DEM 204 Understand and implement a person centred approach to the care and support of individuals with dementia 1.1 Describe what is meant by a person centred approach. A person centred approach involves recognising a person's individuality, their personal history as well as their personality. It respects the individual’s needs, values and preferences. It tries to understand the world from an individual's perspective. It enables individual's to receive the care and support they need, in a person centred way and to be part of deciding the care that they will receive.
Understand how to implement a person-centred approach in an adult social care setting. 2.1 Explain how finding out the history, preferences, wishes and needs of an individual contributes to their care plan. When planning individual support it is necessary to document and record day – to day requirements of the individual's preferences for care and support. We can do this by addressing individual needs and preferences within a care plan, as well as individual support plans. Having a holistic approach to meeting the needs and preferences of each individual is also a key skill.
A good care home will follow the principles of person-centred care. This approach aims to see the person with dementia as an individual, rather than focusing on their illness or on abilities they may have lost. Instead of treating the person as a collection of symptoms and behaviours to be controlled, person-centred care considers the whole person, taking into account each individual's unique qualities, abilities, interests, preferences and needs. Person-centred care also means treating residents with dementia with dignity and respect. Question 2.1 Describe the role that carers can have in the care and support of individuals with dementia.
This is based around each individual and their careplan so the care i give is individual to them. I assist with personal hygiene, toileting and administer medication. As much as i enjoy assisting clients i always encourage them to be as independent as possible by letting them plan their day and making own choices. Also providing the clients with a welcoming and friendly environment will make all the difference to the person settling in. This provides stability for them and a sense of belonging.
The focus is on the choices. Traditionally social care providers have based their care models on groups of people and more often than not on resources available to them. It tended to assume that individuals with similar disabilities or illnesses could be cared for and supported somewhat universally with little regard to the individual. Person centre practice, however, aims to treat each person as an individual, having requirements, goals and ambitions unique to them and once these are known and understood then their care and support can be made to suit them. 1.2 Critically review approaches to person centred practice.
2.1 Explain how finding out the history, preferences, wishes and needs of an individual contributes to their care plan The care plan is about the individual and their preferences, needs and wishes It should give information to others. Talking to the client about their past will enable the care plan to be completed accurately and reflect the individual and their preferences, needs and wishes, the more you know about the client the better the care plan can be adapted to that client. 2.2 Describe ways to put person-centred values into practice in a complex or sensitive situation Distressing, traumatic and frightening times are likely to have serious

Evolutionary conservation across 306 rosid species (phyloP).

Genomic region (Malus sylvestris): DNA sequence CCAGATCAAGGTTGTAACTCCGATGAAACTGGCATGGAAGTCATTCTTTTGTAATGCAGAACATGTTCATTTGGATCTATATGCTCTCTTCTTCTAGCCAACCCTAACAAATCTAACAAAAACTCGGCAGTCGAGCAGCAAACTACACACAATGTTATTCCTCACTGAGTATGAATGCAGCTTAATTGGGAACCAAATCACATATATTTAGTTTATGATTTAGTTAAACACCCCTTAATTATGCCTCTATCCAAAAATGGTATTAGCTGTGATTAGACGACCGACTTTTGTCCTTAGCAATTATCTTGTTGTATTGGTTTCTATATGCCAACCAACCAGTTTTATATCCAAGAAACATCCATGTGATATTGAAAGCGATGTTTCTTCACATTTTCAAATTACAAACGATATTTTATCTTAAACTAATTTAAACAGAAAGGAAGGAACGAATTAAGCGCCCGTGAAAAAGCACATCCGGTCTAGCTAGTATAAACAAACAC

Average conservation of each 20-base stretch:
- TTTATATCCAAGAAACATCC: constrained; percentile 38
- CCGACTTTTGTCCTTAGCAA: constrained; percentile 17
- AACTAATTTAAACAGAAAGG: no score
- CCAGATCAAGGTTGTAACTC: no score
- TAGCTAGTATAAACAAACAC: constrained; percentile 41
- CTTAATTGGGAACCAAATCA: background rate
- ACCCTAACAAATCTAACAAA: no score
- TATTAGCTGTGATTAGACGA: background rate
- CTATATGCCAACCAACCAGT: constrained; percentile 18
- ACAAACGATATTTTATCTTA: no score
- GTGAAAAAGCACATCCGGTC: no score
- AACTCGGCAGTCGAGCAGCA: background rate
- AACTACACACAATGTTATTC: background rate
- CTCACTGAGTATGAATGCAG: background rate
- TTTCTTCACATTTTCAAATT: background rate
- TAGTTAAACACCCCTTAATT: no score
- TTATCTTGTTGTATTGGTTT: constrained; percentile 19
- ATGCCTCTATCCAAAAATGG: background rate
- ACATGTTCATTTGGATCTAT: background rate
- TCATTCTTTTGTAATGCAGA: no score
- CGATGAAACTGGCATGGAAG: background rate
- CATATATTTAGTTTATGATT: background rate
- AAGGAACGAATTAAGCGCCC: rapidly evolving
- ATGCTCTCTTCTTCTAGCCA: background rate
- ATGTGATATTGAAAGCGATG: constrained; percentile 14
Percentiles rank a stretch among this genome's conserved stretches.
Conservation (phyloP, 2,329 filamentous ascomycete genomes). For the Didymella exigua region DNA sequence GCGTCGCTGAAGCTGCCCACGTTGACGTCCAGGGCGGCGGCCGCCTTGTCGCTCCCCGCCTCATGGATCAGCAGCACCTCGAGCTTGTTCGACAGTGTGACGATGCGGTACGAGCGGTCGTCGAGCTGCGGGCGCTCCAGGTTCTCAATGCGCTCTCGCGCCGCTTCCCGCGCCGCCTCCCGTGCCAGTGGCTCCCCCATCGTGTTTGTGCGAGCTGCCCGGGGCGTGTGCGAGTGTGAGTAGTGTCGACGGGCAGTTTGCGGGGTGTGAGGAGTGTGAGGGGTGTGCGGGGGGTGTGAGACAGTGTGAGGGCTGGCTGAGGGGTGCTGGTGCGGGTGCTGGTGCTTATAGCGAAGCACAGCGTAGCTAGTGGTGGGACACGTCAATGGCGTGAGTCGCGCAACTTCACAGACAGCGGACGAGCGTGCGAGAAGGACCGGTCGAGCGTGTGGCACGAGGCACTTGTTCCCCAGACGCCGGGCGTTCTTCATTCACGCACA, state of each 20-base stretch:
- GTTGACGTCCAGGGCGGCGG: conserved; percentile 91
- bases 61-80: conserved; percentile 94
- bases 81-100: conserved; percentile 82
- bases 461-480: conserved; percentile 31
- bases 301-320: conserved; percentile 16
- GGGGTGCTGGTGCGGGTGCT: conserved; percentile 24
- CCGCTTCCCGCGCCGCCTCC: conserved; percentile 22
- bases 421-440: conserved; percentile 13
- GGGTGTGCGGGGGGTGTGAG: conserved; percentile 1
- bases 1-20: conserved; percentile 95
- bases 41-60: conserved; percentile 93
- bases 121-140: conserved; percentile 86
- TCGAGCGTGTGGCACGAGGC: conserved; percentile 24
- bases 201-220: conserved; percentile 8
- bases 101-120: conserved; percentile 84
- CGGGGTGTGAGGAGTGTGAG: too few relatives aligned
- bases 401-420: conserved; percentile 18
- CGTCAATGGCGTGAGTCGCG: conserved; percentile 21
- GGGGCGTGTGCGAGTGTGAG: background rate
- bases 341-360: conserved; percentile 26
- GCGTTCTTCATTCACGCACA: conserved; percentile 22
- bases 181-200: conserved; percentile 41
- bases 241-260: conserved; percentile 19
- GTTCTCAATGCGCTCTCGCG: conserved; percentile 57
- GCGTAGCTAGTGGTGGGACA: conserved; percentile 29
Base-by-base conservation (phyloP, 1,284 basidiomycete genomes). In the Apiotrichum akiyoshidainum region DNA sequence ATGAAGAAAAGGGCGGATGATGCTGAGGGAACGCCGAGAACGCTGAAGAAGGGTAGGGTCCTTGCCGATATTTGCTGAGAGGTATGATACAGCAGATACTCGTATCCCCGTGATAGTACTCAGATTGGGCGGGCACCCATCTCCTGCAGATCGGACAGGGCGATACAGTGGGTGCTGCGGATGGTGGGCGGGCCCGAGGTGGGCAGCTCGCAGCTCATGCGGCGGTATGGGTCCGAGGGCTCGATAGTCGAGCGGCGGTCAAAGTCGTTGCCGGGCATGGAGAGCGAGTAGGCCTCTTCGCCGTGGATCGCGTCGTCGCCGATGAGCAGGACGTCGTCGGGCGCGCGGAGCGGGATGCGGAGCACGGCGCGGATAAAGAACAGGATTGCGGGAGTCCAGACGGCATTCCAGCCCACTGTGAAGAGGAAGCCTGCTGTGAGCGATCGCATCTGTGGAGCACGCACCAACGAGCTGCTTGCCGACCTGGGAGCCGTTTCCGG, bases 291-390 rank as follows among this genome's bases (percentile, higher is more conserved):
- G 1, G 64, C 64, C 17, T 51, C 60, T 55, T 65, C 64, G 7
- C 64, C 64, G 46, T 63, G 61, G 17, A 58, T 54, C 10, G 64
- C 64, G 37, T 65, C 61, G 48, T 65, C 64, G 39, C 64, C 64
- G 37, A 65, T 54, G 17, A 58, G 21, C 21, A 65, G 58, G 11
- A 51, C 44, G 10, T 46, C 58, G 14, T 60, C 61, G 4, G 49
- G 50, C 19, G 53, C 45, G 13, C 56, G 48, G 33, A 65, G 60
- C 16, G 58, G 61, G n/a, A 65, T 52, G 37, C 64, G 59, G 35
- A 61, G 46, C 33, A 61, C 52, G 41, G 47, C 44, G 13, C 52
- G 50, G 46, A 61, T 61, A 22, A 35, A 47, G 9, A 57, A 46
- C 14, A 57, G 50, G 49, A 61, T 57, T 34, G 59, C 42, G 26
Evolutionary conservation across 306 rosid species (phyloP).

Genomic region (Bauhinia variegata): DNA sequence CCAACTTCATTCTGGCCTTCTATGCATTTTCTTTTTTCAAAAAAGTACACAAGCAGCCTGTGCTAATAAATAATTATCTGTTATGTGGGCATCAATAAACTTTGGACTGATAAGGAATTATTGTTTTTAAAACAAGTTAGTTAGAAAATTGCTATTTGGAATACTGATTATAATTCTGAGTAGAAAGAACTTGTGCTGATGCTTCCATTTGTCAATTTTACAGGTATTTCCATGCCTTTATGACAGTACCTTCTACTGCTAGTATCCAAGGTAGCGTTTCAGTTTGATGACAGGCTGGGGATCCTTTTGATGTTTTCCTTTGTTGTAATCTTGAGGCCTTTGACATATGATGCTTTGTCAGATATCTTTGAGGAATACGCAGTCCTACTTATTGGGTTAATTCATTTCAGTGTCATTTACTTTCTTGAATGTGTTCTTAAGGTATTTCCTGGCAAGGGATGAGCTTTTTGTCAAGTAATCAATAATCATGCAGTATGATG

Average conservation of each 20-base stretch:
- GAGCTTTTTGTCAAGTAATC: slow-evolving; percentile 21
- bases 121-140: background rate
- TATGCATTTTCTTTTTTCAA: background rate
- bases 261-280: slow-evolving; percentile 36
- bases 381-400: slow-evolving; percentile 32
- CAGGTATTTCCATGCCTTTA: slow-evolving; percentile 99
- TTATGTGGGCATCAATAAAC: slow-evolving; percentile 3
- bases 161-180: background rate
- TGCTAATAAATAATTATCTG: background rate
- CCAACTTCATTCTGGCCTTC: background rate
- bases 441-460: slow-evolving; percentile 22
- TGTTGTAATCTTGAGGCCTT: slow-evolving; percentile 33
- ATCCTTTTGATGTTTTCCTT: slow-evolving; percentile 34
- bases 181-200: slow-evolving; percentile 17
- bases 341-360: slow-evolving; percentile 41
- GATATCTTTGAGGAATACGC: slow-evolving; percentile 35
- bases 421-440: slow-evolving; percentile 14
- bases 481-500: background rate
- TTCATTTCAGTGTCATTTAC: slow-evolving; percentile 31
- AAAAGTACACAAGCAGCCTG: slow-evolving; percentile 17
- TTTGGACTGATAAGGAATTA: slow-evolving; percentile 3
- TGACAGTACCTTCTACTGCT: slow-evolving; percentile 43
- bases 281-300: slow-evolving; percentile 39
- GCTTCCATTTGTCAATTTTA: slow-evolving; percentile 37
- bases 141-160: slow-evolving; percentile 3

EXPLAIN PERSON CENTRED APPROACHES Person-centred is about providing care and support that is centred or focused on the individual and their needs. We are all individual and just because two people might have the same medical condition, e.g. dementia, doesn't mean that they require the same care and support. To work in a person centred way you have to develop a clear understanding about the individuals you are supporting. This includes their needs, their culture, their means of communication, their likes and dislikes, their family and other professionals’ involvement so you can promote and provide person centred care and support.
Building Effective Relationships | Explanation with relevant examples | Adult at Centre of Planning | Putting the adult at the centre of planning will ensure that attention for care is mainly based around the individual’s specific needs. For example, an elderly patient in a Care Home needs to be carefully looked after. Her allocated Carer should ensure that she receives relevant care services and treatment, which are provided to meet her needs. | Listening | It’s vital for Health and Social care workers to listen to service users so that they their opinions, thoughts and feelings can be voiced. This causes individuals to feel empowered and wanted.
It has an influence on social care work, because we need to make sure that we are communicating well, and listening to the individual's wishes and preferences, and we need to remember not to dothings without discussing it with service user. Rights Every service user has rights and these must be respected. However, it need to be understood that rights and responsibilities have to be balanced. Some tensions between what the service user perceives as their right and what we can offer as a part of the service might be encountered. Examples of rights: dignity,privacy, choice of diet, choice of dress, the chance to say own opinion, etc.
A care plan, based on a person centred approach, will help in understanding some of this, but what else might help? Person centred planning, then, demands that you see the person whom you are supporting as the central concern. It means that we need to find ways to make care and support individual, not ‘one size fits all’. It means that the relationship moves from being one of carer and cared for towards one based on a partnership: you become a resource to the person who needs